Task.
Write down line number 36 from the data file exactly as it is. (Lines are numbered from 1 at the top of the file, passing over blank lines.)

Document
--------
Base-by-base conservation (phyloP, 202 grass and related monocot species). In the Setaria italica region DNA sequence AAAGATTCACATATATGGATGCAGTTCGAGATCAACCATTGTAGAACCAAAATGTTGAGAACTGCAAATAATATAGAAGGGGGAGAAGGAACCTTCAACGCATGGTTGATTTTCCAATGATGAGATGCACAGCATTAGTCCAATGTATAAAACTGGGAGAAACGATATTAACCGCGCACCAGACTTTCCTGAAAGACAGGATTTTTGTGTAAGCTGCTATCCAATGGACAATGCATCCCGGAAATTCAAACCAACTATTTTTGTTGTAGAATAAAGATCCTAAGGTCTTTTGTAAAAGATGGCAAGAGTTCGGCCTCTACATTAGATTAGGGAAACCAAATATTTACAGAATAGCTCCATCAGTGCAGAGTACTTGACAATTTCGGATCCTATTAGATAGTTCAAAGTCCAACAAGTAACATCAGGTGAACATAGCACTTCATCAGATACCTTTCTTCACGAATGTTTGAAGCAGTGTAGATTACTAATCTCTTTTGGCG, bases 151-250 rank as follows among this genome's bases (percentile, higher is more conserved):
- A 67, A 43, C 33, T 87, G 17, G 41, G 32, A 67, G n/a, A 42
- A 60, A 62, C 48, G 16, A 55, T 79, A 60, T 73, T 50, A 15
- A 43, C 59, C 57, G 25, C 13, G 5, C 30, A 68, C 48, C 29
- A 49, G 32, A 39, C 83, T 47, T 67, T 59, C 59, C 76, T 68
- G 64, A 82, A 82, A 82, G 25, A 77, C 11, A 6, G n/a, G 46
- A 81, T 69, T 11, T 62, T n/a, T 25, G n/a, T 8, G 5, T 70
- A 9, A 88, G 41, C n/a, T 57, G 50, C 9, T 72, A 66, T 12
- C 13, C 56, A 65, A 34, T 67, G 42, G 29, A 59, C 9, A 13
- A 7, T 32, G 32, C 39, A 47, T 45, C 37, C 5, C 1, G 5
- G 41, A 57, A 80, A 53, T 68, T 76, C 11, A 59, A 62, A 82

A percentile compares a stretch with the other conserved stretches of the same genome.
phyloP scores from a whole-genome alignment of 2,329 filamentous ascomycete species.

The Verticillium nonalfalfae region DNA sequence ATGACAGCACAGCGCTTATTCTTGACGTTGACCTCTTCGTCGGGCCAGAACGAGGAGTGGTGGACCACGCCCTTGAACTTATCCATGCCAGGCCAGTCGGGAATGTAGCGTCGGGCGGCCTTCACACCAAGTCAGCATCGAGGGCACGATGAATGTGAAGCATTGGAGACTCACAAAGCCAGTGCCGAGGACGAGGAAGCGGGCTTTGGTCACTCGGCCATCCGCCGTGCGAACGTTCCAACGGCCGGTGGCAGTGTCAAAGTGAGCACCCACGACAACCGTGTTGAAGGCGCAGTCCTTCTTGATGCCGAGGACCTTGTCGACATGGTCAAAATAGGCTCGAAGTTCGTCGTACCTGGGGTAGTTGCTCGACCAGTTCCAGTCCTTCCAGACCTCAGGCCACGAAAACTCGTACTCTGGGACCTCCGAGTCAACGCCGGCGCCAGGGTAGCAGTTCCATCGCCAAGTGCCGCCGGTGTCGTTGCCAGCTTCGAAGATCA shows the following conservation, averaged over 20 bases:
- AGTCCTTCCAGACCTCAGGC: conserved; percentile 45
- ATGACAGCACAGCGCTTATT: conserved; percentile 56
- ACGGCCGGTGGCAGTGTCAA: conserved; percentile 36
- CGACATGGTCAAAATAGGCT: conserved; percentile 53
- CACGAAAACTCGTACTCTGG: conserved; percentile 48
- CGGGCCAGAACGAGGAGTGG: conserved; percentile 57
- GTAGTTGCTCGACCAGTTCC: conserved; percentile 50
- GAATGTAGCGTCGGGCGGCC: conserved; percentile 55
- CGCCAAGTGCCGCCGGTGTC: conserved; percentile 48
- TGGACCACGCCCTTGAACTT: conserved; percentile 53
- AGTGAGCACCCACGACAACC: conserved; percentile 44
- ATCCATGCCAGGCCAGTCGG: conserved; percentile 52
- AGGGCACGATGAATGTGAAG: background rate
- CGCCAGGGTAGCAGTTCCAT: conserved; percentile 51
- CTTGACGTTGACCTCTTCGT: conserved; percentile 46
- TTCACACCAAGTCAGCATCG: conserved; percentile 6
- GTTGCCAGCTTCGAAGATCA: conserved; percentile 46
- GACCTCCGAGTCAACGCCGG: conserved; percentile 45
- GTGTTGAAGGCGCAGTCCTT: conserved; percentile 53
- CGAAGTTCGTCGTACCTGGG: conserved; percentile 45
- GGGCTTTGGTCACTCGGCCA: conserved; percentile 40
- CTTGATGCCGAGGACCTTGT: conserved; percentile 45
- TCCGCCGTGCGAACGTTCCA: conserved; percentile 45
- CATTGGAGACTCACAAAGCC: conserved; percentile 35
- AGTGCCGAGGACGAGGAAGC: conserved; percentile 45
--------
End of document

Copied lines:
- CTTGATGCCGAGGACCTTGT: conserved; percentile 45